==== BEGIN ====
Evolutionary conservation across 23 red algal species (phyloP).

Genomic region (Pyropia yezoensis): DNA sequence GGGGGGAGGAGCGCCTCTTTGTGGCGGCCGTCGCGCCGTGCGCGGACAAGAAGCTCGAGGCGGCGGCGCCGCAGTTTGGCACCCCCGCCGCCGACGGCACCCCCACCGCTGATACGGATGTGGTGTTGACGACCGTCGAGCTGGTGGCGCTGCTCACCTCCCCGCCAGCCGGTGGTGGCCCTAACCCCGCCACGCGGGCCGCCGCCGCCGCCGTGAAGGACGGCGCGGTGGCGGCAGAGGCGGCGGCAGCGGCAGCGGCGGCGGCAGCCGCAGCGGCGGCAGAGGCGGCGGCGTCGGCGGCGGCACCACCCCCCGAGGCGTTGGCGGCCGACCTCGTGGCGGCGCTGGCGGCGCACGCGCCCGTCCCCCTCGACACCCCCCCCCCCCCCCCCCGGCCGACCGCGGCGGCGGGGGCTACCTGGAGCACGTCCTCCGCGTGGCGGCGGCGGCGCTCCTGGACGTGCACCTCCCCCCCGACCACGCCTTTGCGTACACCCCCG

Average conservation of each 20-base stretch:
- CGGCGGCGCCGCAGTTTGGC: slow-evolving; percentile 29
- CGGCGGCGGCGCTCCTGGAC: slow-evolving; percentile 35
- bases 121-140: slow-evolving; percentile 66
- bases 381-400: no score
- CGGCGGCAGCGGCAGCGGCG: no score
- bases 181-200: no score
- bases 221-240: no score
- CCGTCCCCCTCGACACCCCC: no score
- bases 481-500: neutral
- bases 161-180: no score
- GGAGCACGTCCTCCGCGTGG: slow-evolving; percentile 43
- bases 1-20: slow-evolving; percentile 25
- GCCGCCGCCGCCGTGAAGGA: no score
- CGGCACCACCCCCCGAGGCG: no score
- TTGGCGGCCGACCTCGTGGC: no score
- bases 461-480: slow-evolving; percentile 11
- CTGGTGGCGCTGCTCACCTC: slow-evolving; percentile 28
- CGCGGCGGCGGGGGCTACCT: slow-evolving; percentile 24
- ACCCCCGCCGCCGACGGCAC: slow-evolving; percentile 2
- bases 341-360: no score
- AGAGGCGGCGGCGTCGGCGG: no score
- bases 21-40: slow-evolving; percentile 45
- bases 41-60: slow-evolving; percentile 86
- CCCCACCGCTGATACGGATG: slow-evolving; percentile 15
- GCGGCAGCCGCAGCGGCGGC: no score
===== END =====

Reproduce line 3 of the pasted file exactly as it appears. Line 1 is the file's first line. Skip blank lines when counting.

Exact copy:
Average conservation of each 20-base stretch: